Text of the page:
The White Snake probably is not what you expect. It’s much more.
The new show at the Old Globe Theatre is not about snakes. And, though you may glance at the pictures shown here and think, “another ethnic metaphor, probably sweet and solemn,” that’s not it either. It’s set in some version of ancient China but that’s not really important.
Instead, this is a sturdy tale of conflict and affection between characters with strong appetites and convictions, who make mistakes, master problems, lose control, lapse into laughter, gain wisdom and transcend their ends. It’s a treasure of Chinese culture, which has been around for literally thousands of years because, when properly told, it’s entertaining, uplifting and generally nifty.
The Globe has turned over the telling to Mary Zimmerman, the author and director of this version, and a canny move that has proven to be. Ms. Zimmerman respects but doesn’t revere the material. She understands it intimately and displays a delightful ability to tweak and tuck a plot that accumulated garlands of variations over the centuries. Her version premiered at the Oregon Shakespeare Festival and has been seen since in many theatres, usually with the same team of designers and many of the same performers, obviously a creation which needs little maintenance.
Now, blithely ignoring eons of social, literary, cultural, religious and popular ornamentation, I here present the plot of The White Snake:
Instead of sleeping her whole life through (“as many of us do”), this White Snake has studied her way toward enlightenment… for 1,700 years, until she can command the weather, travel on the clouds, defeat demons in battle and change her shape. Then, restless, she decides to enter the human world in the shape of a beautiful young maiden, served by her friend, Green Snake, a less-studious but more lively companion.
In the city, reveling in their human forms, the two meet Xu Xian, a handsome young pharmacist’s clerk, and White Snake falls in love. “Why delay?” is Green Snake’s response, as she waylays Xu and proposes a match. Soon, Xu is set up in business, White Snake is pregnant, Greenie is keeping house and life seems about perfect, until the Establishment descends. Fa Hai, a high-ranking monk in the Golden Mountain Temple, who must have bribed a lot of corrupt priests to get his job, is scandalized by this match of a human with a demon spirit. Before Xu sends him off, Fa warns of the young man’s terrible peril. Doubt is thus planted.
Soon comes a festival with lots of drinking that White Snake knows will test her ability to maintain her human form. She sends Green Snake into seclusion for a couple of days and toughs it out herself. But Xu insists she drink and, when she retires, he looks in and sees her, for the first time, in snake form. The shock kills him.
So White Snake must go to some very bad places and brave some formidable guardians to steal an antidote and, when Xu has been revived, she still must win back his faltering love. The evil Fa shows up again and again, Xu’s new maturity is tested, the baby comes but solves nothing and the story unravels. But Zimmerman is stalwart and, using solid stage and page skills, pulls it all together and even finds a final button: “Don’t be afraid. It is impossible to die alone.”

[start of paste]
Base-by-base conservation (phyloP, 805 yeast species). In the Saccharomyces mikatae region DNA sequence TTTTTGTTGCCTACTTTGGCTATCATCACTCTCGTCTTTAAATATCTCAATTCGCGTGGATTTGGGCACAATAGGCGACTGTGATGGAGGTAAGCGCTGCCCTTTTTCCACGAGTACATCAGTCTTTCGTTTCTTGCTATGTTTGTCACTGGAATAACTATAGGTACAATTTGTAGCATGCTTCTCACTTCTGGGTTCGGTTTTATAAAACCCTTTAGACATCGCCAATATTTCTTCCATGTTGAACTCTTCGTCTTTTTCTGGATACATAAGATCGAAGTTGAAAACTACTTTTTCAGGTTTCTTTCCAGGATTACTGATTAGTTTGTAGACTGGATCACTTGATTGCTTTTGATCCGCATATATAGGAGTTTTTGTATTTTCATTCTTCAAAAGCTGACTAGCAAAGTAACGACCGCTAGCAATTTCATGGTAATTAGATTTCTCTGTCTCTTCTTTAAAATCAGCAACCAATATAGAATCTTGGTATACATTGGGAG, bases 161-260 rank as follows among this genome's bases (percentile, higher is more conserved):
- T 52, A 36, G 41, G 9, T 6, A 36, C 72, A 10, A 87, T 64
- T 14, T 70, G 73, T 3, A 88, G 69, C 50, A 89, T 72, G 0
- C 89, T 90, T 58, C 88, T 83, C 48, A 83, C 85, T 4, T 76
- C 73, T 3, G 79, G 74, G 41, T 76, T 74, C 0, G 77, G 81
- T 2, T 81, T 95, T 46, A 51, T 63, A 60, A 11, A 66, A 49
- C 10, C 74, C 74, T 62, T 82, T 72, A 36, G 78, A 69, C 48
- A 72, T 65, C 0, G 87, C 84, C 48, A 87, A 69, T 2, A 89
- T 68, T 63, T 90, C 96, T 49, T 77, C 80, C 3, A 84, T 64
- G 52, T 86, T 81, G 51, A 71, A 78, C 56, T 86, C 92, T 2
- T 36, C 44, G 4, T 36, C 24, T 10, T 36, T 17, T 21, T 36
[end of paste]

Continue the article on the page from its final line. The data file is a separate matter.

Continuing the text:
Most of this story is told in straightforward narrative fashion by one of the 11 actors who slide endlessly between the dozens of characters with never a note false to the universe of the production. The classic formality of the staging always allows for the need of clarity without missing the opportunity for fun. If the action occasionally freezes while a narrator explains techniques from “Secrets of the Chinese Drama,” do not think this is cute trickery. Just understand that it helps keep things loose and jolly.
The same is true of the splendid sets and props by Daniel Ostling, which seem to skim the treasures of Asian stagecraft to enhance the needs of comfortable show business. Rain is streamers of gray silk, a large snake is a coordinated row of actors spinning parasols, a cabinet large enough for interior scenes, raises soundlessly from the raked floor and then sinks without trace. Mara Blumenfeld’s costumes are the stuff of dreams, even the tails, and T.J. Gerckens’s lighting and the projections of Shawn Sagady are casual wizardry.
It’s not that Zimmerman doesn’t take chances with words and movement (those tails!) and occasionally stumble (“Your family,” thunders the evil monk, “is a nest of vipers!”). The amazing part is that she pulls together such an eclectic mix of ingredients and makes it work so well. The relationship between the two snake-women, for example, is as satisfactory as the two girls in As You Like It. The pompous priest comes courtesy of endless misapplied religion. Even the lack of perfection is comfortable.
Amy Kim Waschke as White Snake has reservoirs of craft as needed, gliding from feminine to reptilian as smoothly as the scenery, and Tonya Thai McBride pretty well defines “spunky pal” as Greenie. Jon Norman Schneider is a manly dreamer as Xu, stalwart without being distracting, while Matt DeCaro plays old Fa with menace off the shelf but far from silly. All these actors seem inspired, understandable in such an assignment.
Three musicians supply punctuation composed by Andre Pluess from the western traditional orchestra pit area, yet another calmly resourceful adaptation of w3hatever Ms. Zimmerman has needed to make this very palatable show work so well.
Continues on the Old Globe stage at 7 p.m. Tuesdays, Wednesdays, and Sundays; at 8 p.m. Thursdays-Saturdays; and at 2 p.m. Saturdays and Sundays through April 26, 2015.